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Raising the bottom for beloved addicts and alcoholics

When you hear the expression “hitting bottom,” think of an elevator that discharges people in a dark, scary basement. For those with substance use disorder, that basement can be death. Then think about how the addict/alcoholic has a choice to get off the elevator well before it hits the bottom or the basement.

  • They can get off before they lose their job.
  • They can get off before they lose their marriage.
  • They can get off before they lose their health.
  • They can get off before they lose their life.

So when we talk about “raising the bottom,” we are talking about how to support their exit from chemical dependency before they reach the bottom. How can you “raise the bottom” for your beloved addict or alcohlic? The “Open Letter from an Alcoholic” offers great guidance and you can read it here:

Open Letter from the Alcoholic

I am an alcoholic. I need your help.

Don’t lecture, blame or scold me. You wouldn’t be angry with me for having cancer or diabetes. Alcoholism is a disease, too.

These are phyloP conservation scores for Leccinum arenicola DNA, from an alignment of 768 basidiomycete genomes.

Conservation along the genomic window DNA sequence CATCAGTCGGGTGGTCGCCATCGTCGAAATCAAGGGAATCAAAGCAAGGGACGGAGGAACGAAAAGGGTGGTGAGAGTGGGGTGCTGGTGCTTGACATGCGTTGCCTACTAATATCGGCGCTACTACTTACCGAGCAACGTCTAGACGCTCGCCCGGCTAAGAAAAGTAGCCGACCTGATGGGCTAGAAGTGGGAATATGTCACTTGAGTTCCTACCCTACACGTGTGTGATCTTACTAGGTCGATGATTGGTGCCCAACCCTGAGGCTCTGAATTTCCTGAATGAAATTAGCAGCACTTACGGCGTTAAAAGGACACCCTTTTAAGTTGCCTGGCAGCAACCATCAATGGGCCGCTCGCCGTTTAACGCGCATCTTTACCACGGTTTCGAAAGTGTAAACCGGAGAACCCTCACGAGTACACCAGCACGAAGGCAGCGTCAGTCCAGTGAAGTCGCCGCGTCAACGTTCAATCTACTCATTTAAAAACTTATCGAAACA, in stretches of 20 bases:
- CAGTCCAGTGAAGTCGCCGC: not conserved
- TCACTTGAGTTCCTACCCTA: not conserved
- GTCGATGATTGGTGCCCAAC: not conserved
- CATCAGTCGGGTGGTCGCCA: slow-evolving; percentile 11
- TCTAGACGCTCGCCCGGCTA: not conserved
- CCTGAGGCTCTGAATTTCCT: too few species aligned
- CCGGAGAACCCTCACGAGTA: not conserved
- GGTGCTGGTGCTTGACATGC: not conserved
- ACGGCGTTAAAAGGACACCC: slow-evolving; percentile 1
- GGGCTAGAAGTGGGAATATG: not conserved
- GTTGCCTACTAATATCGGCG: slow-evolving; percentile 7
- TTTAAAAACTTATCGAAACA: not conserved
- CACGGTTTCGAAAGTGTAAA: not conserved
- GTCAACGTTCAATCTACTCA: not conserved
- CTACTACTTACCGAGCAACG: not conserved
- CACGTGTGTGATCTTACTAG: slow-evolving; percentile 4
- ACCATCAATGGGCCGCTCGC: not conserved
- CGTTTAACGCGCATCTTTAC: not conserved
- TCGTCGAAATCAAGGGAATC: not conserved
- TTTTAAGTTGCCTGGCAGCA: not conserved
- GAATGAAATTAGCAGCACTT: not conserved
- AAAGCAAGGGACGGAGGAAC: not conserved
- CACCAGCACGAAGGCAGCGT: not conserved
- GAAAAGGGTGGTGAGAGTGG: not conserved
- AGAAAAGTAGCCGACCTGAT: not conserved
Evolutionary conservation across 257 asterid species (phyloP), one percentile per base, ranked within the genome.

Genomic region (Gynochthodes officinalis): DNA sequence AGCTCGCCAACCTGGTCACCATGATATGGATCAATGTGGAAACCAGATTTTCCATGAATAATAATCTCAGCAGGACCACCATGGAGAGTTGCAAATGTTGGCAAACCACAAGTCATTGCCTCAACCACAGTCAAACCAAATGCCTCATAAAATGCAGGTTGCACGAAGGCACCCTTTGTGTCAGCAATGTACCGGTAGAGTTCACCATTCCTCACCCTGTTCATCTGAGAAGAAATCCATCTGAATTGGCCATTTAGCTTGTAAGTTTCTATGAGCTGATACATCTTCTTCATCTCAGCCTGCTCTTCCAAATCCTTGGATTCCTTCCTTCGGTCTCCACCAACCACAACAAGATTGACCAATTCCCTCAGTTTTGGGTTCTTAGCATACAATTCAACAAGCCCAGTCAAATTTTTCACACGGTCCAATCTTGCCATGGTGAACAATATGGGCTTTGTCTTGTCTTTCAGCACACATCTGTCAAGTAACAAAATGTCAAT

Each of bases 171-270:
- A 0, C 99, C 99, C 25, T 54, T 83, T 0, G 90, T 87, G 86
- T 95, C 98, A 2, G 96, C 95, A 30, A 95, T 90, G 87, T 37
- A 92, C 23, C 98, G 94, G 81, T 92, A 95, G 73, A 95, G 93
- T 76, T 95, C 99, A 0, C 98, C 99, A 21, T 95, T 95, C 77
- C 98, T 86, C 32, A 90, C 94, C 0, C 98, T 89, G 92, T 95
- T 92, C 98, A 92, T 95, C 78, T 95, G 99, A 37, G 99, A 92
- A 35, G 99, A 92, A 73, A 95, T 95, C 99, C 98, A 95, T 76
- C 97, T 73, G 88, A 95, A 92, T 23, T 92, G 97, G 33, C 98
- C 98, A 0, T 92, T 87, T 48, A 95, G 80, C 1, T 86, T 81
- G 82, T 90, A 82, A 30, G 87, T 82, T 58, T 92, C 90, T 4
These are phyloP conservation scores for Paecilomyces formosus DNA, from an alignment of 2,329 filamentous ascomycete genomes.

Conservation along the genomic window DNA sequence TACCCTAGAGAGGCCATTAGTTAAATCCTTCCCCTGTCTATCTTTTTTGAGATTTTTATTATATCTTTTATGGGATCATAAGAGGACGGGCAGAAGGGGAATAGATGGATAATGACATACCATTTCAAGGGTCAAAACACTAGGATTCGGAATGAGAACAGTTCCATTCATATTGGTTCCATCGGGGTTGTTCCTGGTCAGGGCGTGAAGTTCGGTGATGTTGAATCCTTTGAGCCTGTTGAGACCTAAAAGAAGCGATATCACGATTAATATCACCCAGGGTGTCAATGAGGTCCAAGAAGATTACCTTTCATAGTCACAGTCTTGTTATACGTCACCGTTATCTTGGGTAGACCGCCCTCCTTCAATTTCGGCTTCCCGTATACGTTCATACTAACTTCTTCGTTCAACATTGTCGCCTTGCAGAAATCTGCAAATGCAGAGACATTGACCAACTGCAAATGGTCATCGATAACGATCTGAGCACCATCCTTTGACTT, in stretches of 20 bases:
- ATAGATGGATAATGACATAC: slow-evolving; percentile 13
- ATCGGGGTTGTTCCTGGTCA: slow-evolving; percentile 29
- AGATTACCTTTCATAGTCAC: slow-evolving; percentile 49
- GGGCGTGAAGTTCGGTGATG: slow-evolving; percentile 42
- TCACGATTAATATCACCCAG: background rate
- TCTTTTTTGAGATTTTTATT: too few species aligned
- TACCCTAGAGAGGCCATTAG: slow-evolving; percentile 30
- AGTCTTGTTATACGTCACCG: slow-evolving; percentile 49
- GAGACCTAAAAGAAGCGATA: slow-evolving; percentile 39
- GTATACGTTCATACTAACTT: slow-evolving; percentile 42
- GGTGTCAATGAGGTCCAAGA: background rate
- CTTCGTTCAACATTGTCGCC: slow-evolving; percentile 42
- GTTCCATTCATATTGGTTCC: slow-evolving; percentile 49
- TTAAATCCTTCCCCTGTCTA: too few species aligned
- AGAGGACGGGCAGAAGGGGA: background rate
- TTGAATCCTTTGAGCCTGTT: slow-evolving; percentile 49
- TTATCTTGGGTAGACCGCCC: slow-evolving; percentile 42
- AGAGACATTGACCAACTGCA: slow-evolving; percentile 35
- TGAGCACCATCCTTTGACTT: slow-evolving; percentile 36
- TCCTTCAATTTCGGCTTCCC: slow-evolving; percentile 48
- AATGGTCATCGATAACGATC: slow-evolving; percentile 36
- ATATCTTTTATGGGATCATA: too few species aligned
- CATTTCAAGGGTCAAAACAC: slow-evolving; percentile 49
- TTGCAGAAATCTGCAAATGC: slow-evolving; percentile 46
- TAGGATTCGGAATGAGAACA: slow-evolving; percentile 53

Don’t pour out my liquor; it’s just a waste because I can always find ways of getting more.

Don’t let me provoke your anger. If you attack me verbally or physically, you will only confirm my bad opinion abut myself. I hate myself enough already.

Don’t let your love and anxiety for me lead you into doing what I ought to do for myself. If you assume my responsibilities, you make my failure to assume them permanent. My sense of guilt will be increased, and you will feel resentful.

Don’t accept my promises. I’ll promise anything to get off the hook. But the nature of my illness prevents me from keeping my promises, even though I mean them at the time.

Don’t make empty threats. Once you have made a decision, stick to it.

Don’t believe everything I tell you; it may be a lie. Denial of reality is a symptom of my illness. Moreover, I’m likely to lose respect for those I can fool too easily.

Don’t let me take advantage of you or exploit you in any way. Love cannot exist for long without the dimension of justice.

Don’t cover up for me or try in any way to spare me the consequences of my drinking. Don’t lie for me, pay my bills, or meet my obligations. It may avert or reduce the very crisis that would prompt me to seek help. I can continue to deny that I have a drinking problem as long as you provide an automatic escape for the consequences of my drinking.

Above all, do learn all you can about alcoholism and your role in relation to me. Go to open AA meetings when you can. Attend Al-Anon meetings regularly, read the literature and keep in touch with Al-Anon members. They’re the people who can help you see the whole situation clearly.

I love you.

Your Alcoholic

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